An inspiration for all at Quiltfest

June 22 2017

One of the largest quilt shows in the Bristol area - Quiltfest - was held at the beginning of June demonstrating a wealth of talent and skills.

.

One of the largest quilt shows in the Bristol area - Quiltfest - was held at the beginning of June demonstrating a wealth of talent and skills.

More than 100 stunning quilts and wall hangings were on show at the three day exhibition held at Badminton School.  There was colour and great crafts skills on display, from traditional to contemporary in style, showing a variety of hand and machine work using a wide range of techniques, plus a selection of non-hanging items.

There were specialist quilting traders at the show each day, demonstrating quilting techniques and a stand laden with handmade gifts for sale.

Sue Wakefield, Quiltfest Chair, said: “We are a massively thriving group with 130 full members and a waiting list of about 25 - we are oversubscribed.

“There are lots of specialist quilter’s workshops that take place and we have about eleven ourselves.”

Bristol Quilters was formed in 1980 and meets at the Friends Meeting House on Hampton Road in Redland. The aim of the group is to support and encourage members in all aspects of quilting and they do this by arranging a programme of monthly talks, running workshops and visits, as well as organising periodic challenges and exhibitions of members’ work. Becky Freeman, Bristol Exhibition committee member explained about the many types of quilt:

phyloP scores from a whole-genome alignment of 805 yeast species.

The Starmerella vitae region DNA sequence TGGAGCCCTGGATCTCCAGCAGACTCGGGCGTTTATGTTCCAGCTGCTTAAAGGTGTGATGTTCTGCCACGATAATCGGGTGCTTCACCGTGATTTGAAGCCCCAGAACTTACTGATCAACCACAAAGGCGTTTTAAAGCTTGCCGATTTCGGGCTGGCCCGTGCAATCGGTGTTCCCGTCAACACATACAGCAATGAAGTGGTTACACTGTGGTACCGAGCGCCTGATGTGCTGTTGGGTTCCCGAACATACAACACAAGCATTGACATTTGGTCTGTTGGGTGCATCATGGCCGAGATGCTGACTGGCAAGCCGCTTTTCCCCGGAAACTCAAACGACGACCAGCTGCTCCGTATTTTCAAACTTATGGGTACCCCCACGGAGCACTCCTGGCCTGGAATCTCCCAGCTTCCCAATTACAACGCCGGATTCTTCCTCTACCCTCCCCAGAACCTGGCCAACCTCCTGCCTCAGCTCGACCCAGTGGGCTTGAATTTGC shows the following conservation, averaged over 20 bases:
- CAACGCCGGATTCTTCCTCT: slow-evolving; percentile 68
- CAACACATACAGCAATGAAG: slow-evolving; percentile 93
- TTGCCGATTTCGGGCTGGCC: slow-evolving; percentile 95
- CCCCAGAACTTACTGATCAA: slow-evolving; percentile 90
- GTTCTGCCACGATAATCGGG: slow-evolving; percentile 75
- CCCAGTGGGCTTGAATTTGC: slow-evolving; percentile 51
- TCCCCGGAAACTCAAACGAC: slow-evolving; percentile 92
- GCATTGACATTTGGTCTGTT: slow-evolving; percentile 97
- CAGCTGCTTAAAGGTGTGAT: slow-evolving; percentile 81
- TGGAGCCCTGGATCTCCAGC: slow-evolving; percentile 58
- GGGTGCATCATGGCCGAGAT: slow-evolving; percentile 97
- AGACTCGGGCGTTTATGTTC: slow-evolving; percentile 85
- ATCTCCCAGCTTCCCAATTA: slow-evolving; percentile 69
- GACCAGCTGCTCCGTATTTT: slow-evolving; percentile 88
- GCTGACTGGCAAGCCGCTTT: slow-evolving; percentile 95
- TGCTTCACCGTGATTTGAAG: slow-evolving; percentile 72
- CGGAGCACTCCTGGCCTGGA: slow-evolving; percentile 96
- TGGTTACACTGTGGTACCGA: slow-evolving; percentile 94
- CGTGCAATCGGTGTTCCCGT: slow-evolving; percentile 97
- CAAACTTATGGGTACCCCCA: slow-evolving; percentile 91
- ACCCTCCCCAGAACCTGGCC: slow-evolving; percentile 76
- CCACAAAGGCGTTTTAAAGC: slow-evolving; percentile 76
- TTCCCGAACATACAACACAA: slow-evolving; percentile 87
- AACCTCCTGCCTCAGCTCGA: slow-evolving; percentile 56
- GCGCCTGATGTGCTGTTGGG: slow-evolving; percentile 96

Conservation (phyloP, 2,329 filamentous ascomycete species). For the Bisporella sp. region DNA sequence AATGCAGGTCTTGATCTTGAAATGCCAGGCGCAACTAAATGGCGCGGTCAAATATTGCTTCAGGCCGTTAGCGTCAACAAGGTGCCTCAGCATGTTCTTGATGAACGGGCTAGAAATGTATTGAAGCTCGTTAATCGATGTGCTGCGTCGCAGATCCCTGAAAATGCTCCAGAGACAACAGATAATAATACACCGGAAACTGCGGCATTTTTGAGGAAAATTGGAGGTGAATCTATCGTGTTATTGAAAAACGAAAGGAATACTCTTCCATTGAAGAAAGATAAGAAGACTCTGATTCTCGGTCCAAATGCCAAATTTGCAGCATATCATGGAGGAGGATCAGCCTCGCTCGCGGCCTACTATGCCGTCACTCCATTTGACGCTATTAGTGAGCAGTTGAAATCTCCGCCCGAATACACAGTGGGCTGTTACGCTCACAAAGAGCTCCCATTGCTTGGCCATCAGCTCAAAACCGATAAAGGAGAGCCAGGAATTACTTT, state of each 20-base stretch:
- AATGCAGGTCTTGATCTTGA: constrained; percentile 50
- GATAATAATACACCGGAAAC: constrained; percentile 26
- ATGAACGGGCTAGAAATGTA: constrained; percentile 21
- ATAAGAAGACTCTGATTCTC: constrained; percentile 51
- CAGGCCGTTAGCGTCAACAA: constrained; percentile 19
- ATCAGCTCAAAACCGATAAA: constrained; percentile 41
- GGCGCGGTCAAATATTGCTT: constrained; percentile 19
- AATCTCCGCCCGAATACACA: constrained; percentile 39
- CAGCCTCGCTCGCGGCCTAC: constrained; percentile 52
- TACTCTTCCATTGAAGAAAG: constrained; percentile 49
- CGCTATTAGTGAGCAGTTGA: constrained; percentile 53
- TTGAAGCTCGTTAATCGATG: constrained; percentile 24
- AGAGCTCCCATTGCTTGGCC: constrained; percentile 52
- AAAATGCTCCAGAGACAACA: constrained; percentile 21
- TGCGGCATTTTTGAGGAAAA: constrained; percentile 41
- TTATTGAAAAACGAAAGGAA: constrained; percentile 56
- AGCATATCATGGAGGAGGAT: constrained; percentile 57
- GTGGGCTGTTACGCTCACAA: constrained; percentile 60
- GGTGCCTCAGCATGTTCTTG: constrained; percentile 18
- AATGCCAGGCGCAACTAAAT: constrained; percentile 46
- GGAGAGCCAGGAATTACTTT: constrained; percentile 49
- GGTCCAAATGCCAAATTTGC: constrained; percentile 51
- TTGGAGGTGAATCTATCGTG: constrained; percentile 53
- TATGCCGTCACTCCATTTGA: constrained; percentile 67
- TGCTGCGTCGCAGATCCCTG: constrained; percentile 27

“A lot of quilts mark life events, such as when a daughter is about to go to university or the arrival of a new baby. A memory quilt will use items such as clothes from the child’s life growing up.” 

“There are so many inspirational ideas all around - nature, plants and architecture. One of our members was inspired by a holiday to Russia and sketched some the designs that she saw and incorporated it into her quilt,” Becky said.

Bristol Quilters have some professional members in the group and a few who teach. One of their members is an expert on Heritage quilts, Sandie Lush, whose hand-stitched Baltimore quilt was described by visitors as ‘awe-inspiring’.

Sandie Lush said: “Baltimore album quilts were very popular around the region of Baltimore and Maryland between 1840-1860. There was a huge fashion for it, possibly inspired by the floral-patterned carpets at the time. It’s very labour-intensive so the fashion didn’t last but was revived in the early 20th century by a psychiatrist who was looking for something to keep his nervous ladies occupied. He started collecting Baltimore Quilts and then began making them himself. His book, ‘Old Quilts’ revived the interest in them. I’m just one of many people who’s had a go at making one for themselves.

“It took me a year to do the border but the individual blocks were teaching samples. I started it in 1997 and finished it in 2015 but it was only a concerted effort in the final 18 months. I made the centrepiece first and then the others around it. There is a lot of 3D work in there - I’ve used ribbon and wire to make the little roses in the middle.” 

There was a tombola at the event to raise funds for the children’s charity, Jessie May Trust www.jessiemay.org.uk/

For more information about Bristol Quilters see www.bristolquilters.com